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FDA's Critical Path Initiative is an excellent idea, but is the time right?
FDA's Critical Path Initiative is an excellent idea, but is the time right? The Critical Path Initiative has at its core the objective of modernizing techniques for drug development, not discovery, resulting in a streamlined pathway to the marketplace for new drugs. Some would say the time is always right for good ideas that intend to bring relief to patients who are suffering. I would generally agree with this premise, but for the Critical Path Initiative to succeed, FDA would need to cooperate with industry and academia in ways not heretofore seen.
Brian D. Bollwage, JD
Janet Woodcock has stated the need "To embark on an aggressive, collaborative research effort to create a new generation of performance standards and predictive tools," with the hoped-for result being faster access to new life-saving and health-promoting products. Can this be accomplished in the present political atmosphere? Will the necessary collaboration between government, research and industry be able to achieve the innovations needed to bring new products to the public in a more effective and less costly manner? Have recent safety-based drug withdrawals and the attendant Congressional oversight and public scrutiny hamstrung the FDA's ability to innovate and take aggressive action? Has recent politicization affected the Agency's ability to make decisions based on scientific and medical concerns, or has political pressure impacted on the drug approval process? Has the failure to appoint a permanent Commissioner weakened the Agency's sense of direction and its ability to accomplish its mission? The mere existence of these and other questions suggest that there are fairly significant obstacles, which need to be overcome in order to give the Critical Path Initiative its best chance to succeed.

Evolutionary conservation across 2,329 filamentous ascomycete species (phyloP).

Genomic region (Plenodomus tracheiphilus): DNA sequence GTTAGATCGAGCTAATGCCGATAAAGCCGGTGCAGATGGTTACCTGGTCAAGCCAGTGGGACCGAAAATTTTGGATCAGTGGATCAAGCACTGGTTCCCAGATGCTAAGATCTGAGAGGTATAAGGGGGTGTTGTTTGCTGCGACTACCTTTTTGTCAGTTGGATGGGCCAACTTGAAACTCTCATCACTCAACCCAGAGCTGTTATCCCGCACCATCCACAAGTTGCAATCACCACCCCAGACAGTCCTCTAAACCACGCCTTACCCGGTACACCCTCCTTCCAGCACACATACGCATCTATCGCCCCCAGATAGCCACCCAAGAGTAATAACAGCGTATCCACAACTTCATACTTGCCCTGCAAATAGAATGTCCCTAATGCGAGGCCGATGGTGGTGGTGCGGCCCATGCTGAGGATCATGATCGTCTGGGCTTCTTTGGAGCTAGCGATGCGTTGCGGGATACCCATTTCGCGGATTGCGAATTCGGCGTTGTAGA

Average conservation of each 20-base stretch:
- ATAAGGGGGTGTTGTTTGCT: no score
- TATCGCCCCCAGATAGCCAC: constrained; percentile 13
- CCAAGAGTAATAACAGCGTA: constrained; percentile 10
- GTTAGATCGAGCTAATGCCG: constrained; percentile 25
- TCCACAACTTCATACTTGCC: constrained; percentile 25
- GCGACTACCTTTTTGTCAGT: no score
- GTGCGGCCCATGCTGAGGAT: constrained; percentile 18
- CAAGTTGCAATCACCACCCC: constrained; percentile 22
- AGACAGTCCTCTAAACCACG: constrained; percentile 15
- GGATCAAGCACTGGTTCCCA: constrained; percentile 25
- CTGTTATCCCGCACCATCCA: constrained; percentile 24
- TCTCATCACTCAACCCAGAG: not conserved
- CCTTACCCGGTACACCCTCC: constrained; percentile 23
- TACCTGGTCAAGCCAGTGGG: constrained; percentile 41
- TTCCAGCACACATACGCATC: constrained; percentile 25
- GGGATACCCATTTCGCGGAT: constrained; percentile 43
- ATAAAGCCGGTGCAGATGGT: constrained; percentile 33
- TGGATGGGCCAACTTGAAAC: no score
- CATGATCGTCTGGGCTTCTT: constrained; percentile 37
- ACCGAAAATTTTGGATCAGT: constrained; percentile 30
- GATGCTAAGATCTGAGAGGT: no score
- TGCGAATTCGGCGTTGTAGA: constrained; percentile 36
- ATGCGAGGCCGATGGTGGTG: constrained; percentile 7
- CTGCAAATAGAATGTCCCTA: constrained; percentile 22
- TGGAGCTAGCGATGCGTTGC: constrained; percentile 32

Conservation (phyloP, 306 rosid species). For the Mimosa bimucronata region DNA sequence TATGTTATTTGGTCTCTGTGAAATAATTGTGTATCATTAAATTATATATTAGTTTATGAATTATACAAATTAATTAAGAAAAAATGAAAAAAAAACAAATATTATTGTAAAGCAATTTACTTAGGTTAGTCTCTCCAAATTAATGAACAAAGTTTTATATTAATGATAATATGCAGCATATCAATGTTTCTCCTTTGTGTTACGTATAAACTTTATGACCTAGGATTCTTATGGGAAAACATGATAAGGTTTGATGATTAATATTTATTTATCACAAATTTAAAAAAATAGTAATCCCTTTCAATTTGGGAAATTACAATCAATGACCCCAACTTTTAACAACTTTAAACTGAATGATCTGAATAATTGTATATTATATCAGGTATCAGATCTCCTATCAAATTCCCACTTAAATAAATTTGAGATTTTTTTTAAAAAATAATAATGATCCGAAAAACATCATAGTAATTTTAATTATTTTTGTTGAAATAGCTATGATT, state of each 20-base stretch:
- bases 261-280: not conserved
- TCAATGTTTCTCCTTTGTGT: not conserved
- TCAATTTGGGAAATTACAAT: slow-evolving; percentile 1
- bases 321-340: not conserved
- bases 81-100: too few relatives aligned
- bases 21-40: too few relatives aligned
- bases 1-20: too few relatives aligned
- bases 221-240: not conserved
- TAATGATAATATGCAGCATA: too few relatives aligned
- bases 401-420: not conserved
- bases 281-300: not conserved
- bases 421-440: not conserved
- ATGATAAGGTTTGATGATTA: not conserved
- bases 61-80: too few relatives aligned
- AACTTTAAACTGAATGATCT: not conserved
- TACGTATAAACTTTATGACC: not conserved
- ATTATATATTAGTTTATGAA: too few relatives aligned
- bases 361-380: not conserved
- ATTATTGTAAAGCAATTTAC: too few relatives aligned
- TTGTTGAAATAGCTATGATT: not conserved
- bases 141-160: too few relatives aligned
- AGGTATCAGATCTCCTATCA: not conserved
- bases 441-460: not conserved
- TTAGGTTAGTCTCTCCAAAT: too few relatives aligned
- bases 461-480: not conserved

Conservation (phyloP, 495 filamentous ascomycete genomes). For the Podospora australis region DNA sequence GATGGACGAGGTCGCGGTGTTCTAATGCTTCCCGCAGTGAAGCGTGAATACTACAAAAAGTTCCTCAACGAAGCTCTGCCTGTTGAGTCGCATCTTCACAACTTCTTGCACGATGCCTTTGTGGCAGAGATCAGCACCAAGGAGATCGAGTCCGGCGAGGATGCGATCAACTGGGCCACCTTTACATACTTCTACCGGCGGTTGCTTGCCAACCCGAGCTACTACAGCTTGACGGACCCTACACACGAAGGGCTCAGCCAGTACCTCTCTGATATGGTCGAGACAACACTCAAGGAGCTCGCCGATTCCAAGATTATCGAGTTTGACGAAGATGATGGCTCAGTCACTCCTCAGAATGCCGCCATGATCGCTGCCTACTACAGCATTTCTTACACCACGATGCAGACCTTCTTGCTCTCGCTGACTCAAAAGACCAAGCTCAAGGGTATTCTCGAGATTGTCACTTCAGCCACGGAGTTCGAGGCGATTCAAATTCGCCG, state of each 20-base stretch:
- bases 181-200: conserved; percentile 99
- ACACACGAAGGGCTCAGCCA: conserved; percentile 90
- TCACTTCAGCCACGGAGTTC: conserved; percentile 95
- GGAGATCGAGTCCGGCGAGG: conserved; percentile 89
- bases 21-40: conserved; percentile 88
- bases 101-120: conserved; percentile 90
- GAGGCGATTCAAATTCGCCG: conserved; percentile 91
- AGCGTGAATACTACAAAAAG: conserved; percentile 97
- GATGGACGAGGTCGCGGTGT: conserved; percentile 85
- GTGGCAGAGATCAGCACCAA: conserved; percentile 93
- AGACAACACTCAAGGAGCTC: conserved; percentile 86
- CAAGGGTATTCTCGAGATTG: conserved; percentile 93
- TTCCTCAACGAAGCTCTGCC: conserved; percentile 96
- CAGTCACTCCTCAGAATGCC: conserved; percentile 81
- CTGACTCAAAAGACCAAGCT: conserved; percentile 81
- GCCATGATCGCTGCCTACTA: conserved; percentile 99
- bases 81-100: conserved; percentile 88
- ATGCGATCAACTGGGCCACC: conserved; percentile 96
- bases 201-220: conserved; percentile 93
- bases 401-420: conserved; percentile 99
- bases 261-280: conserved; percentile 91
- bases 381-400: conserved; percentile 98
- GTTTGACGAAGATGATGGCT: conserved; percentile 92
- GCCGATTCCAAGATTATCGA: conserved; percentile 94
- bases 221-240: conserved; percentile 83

Under the best of circumstances, the Critical Path Initiative would require scientific and regulatory creativity and risk-taking to redesign the drug development paradigm in a meaningful way. As an FDA watcher for more than 25 years, I do not recall a time when FDA seemed to be under attack from so many different directions. Recent criticisms of FDA's performance in the area of safety-based drug withdrawal and labeling changes have never seemed so pronounced. Even FDA's proposed improvements for monitoring safety of drugs have come under attack.
Whether real or imagined, diverse political scrutiny and pressure (for example that associated with the review and approval of the morning after pill) must have a stifling effect on the Agency's ability and willingness to take aggressive action. Innovation is often born from turmoil, so some would argue that the time is ripe for the Initiative, but to succeed, innovation must be supported and brought forth in an atmosphere of constructive criticism. The Agency clearly does not enjoy this type of atmosphere today. But what can be done? Should the Agency lay back and wait for a more placid political atmosphere to pursue change, or should the Agency forge ahead with its plans to revamp drug development processes and tools?
In my view, no time is better to suggest solutions than the present. Will FDA be criticized from one corner or another for every action or proposal to change? Yes, they will. But these critics need to be brought into the process and made part of the solution rather than permitted to exist as gadflies that merely wax critical for political or other advantage. FDA has a history of success unmatched by any other health products agency in the world. Their attempt to create a new tomorrow should be applauded and supported.